Introduction/Background Vulvar tumors are rare neoplasms that account for 4% of all gynecological neoplasms. They are fourth in frequency after tumors of the cervix, endometrium, and ovary. Ninety eight percent of all vulvar tumors are benign and only 2% are malignant. Ninety-five percent of vulvar tumors are squamous cell carcinomas, and the other histological types represent only 5%.
Methodology We conducted a retrospective descriptive study, including the patients diagnosed and treated at the Salah Azaiez Institute, for vulvar cancer apart from squamous cell carcinomas, over a period of 12 years, from 2010 to 2022.
Results Nine patients were included in our study. The most frequent reason for consultation was vulvar pruritus (in six patients) followed by the appearance of a vulvar mass. All patients had surgical treatment with or without adjuvant therapy. After a median follow-up of 62 months, only two patients presented a locoregional recurrence, requiring a surgical revision, with vulvar reconstruction in one case. Clinicopathological features and therapeutic modalities, are summarized in table 1.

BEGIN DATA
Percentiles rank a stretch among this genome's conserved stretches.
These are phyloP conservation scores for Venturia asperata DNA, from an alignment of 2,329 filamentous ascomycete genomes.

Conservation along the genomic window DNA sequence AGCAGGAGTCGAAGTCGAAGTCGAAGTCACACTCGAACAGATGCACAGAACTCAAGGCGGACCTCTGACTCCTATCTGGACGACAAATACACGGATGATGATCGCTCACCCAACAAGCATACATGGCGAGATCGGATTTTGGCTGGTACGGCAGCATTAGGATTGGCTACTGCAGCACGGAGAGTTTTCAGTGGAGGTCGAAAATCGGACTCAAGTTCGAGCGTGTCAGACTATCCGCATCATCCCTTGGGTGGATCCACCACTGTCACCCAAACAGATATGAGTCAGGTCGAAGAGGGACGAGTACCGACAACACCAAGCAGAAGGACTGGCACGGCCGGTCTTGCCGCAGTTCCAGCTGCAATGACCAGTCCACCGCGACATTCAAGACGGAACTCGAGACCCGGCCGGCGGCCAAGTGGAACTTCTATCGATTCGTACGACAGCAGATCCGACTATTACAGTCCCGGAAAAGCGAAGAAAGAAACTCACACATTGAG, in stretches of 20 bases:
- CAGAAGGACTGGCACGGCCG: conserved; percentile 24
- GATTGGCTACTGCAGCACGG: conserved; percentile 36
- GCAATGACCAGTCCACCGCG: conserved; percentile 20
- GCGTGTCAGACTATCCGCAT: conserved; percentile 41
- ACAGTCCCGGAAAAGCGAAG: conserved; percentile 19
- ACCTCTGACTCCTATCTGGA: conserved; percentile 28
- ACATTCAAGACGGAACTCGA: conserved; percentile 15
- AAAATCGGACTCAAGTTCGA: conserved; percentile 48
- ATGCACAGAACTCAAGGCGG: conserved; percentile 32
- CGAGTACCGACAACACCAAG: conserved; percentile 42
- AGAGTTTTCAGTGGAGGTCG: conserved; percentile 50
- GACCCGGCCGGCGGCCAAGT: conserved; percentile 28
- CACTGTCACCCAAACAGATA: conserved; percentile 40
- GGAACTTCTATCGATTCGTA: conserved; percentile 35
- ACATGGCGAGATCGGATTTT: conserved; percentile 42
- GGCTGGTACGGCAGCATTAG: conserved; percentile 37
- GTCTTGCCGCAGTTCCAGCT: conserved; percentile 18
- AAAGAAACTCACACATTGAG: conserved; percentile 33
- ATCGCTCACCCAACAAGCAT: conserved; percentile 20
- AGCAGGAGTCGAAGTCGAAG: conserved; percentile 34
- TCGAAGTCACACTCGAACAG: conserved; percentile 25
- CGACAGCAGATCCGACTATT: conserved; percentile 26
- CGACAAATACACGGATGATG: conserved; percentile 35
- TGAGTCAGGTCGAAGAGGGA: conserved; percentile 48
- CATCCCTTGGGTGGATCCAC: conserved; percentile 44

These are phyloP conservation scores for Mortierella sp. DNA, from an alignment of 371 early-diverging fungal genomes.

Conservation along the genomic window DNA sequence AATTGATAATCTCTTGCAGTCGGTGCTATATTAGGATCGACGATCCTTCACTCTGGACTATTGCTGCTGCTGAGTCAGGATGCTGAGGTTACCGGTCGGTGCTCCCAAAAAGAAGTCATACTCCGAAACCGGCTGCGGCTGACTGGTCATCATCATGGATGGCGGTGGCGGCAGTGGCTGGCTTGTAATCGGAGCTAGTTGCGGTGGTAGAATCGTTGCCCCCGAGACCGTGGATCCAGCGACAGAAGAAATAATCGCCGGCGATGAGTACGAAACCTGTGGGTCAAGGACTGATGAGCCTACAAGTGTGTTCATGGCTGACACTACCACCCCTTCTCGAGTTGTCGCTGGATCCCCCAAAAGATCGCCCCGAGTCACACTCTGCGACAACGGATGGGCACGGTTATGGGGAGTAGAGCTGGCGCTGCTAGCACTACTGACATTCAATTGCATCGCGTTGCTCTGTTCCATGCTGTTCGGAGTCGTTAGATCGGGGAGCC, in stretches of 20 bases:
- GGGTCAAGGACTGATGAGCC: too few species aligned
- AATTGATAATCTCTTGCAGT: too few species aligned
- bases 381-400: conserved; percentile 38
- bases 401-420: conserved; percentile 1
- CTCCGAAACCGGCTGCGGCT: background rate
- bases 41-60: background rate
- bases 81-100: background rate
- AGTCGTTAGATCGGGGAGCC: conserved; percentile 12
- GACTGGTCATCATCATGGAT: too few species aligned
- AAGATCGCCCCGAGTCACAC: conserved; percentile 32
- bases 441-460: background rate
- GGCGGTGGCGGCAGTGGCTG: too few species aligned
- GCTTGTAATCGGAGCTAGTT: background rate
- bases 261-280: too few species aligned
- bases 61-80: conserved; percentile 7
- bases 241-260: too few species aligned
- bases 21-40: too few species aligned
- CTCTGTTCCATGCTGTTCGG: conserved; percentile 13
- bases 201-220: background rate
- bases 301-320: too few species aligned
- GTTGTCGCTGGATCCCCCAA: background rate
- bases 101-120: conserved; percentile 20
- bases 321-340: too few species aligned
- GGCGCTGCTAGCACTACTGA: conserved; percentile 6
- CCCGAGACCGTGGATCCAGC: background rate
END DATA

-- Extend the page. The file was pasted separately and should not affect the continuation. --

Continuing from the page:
Conclusion Vulvar malignancies are uncommon the diagnosis depends on histological examination. Management of vulvar neoplasms depends on histopathologic type and ranges from wedge resection with or without lymph node biopsy or dissection, to radiation therapy with chemo- or immunotherapy. Overall survival varies by diagnosis.
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